Aesop's Fables, translated by Laura Gibbs (2002)
119. THE ABBOT AND THE FLEA
Against people who do not keep their promises.
This is the story of the flea that was caught by the abbot. The abbot
said, 'Now I've got you! You have bitten me many times, making it impossible
for me to get a good night's sleep. I will never let you go; in fact,
I am going to kill you right now!' The flea said, 'Holy Father, since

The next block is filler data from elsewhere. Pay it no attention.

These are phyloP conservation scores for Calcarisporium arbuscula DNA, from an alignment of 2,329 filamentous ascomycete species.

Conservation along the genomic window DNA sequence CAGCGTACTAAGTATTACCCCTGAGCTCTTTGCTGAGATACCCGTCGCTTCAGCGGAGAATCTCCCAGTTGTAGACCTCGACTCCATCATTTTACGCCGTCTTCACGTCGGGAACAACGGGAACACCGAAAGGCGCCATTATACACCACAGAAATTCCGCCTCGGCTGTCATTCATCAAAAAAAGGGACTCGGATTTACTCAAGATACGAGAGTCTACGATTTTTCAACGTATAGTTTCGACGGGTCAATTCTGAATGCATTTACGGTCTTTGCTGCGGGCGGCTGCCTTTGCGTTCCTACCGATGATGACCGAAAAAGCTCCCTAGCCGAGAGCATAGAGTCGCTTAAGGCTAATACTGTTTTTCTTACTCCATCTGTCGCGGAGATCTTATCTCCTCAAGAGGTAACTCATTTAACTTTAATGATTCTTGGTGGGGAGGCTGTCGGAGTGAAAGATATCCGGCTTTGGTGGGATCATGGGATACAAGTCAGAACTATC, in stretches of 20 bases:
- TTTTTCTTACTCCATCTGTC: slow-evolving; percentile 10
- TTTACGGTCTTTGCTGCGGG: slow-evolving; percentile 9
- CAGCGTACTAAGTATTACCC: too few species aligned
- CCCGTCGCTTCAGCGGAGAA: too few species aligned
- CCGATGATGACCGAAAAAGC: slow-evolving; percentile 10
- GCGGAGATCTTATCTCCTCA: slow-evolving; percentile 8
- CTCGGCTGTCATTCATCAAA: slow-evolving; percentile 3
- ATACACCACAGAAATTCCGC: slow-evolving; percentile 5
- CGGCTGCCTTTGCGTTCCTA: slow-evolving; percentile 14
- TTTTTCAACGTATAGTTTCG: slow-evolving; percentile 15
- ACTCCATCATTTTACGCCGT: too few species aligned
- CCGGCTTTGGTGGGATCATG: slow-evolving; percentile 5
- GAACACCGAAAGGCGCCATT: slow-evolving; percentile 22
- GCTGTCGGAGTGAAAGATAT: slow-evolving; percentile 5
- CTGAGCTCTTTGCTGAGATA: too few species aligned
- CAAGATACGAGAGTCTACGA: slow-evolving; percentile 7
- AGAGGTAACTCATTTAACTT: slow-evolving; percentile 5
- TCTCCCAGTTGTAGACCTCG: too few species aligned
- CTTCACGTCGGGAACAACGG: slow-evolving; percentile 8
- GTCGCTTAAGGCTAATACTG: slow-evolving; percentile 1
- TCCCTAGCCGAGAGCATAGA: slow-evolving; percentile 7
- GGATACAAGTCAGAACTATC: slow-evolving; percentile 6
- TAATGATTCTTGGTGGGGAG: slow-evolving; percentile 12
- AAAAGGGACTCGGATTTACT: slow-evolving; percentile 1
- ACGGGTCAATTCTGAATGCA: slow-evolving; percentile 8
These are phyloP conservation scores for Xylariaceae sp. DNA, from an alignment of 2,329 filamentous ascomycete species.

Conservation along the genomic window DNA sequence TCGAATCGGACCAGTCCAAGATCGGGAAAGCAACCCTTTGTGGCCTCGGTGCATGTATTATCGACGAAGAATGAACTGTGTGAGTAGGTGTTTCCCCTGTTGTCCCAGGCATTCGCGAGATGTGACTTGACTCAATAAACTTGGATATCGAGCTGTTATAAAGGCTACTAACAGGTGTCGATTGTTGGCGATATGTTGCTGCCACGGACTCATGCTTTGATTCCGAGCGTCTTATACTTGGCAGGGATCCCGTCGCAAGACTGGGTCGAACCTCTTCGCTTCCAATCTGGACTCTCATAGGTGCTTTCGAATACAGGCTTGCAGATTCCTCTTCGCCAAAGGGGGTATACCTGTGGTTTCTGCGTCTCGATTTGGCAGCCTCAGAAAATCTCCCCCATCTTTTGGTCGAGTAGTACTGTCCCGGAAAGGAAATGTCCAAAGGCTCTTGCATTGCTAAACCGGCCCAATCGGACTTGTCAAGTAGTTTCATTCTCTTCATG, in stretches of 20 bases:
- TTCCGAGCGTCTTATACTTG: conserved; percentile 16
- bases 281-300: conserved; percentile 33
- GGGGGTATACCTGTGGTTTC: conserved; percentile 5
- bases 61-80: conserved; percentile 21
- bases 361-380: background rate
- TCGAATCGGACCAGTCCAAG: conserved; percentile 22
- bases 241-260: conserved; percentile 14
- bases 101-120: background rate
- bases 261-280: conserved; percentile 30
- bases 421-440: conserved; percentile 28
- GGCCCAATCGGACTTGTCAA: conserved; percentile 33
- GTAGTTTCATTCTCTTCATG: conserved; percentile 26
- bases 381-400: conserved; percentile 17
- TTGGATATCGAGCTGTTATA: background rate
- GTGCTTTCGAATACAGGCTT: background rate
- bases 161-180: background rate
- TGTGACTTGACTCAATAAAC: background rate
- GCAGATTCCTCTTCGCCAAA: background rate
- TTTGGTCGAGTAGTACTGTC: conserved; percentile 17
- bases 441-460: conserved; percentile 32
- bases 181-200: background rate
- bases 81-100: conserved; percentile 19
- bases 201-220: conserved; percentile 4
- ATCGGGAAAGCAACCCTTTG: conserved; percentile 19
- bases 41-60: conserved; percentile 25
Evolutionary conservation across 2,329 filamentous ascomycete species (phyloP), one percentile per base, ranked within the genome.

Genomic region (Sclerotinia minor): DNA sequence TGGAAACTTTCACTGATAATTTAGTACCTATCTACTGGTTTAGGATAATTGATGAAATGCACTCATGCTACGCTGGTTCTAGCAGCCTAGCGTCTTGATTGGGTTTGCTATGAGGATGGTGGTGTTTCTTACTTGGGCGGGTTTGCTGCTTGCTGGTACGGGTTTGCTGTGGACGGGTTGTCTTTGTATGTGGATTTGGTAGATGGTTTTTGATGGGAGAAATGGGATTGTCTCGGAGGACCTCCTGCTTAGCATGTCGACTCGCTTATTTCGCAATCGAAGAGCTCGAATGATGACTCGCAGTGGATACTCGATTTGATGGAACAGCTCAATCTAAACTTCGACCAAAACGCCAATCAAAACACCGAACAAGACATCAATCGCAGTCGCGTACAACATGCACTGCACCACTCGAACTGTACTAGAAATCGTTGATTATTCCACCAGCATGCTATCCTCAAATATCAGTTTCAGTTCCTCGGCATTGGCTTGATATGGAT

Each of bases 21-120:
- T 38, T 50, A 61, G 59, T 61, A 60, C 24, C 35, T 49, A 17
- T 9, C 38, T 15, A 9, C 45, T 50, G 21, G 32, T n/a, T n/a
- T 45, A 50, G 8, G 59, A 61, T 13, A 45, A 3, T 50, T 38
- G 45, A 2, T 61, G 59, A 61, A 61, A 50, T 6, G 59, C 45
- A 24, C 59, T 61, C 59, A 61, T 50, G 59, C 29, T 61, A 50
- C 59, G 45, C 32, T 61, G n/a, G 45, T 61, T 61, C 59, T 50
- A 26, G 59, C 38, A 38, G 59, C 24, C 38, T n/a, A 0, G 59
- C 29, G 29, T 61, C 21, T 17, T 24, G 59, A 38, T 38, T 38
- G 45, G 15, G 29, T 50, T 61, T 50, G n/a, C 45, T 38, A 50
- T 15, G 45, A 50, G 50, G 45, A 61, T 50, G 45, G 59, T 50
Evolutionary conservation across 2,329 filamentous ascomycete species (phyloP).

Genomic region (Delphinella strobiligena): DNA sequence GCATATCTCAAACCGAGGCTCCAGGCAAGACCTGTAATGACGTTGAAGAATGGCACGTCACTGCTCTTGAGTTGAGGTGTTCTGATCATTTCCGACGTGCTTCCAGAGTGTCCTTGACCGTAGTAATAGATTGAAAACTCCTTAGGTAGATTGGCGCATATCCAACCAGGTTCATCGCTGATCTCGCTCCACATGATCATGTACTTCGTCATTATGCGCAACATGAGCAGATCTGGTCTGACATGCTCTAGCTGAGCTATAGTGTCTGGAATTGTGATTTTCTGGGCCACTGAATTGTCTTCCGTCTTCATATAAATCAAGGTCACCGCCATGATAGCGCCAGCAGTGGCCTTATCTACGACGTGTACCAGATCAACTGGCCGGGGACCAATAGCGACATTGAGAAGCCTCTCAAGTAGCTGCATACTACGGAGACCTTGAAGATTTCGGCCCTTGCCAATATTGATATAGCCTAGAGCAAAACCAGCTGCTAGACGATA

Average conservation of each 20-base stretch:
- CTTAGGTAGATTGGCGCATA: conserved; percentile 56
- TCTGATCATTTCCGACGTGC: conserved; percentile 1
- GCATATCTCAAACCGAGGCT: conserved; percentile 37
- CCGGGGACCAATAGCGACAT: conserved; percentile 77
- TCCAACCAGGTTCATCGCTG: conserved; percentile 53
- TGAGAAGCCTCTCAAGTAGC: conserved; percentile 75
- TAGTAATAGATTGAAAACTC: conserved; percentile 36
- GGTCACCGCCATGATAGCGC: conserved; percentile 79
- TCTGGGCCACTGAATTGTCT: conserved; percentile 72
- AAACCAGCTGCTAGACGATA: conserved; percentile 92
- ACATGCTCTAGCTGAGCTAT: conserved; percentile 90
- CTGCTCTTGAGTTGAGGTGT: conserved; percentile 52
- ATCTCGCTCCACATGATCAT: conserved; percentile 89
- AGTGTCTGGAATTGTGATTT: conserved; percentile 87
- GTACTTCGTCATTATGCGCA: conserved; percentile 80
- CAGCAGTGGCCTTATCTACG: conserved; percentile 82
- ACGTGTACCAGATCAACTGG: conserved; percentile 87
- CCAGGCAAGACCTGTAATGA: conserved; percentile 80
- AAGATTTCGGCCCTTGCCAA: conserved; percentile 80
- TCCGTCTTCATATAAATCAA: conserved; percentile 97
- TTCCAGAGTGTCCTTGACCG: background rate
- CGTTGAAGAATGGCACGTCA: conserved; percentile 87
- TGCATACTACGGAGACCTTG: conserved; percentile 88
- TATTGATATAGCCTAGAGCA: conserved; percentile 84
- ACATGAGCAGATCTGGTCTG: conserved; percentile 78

you intend to kill me, please hold me in the palm of your hand so that
I will be able to freely confess my sins to you. Let me make my confession,
and then you can kill me.' The abbot was moved by the flea's piety so
he placed the insect in the middle of his palm. The flea immediately leaped
up into the air and flew away. The abbot yelled loudly at the flea, but
the he refused to come back.
Aesop's Fables. A new translation by Laura
Oxford University Press (World's Classics): Oxford, 2002.
cover, with new ISBN, published in 2008; contents of book unchanged.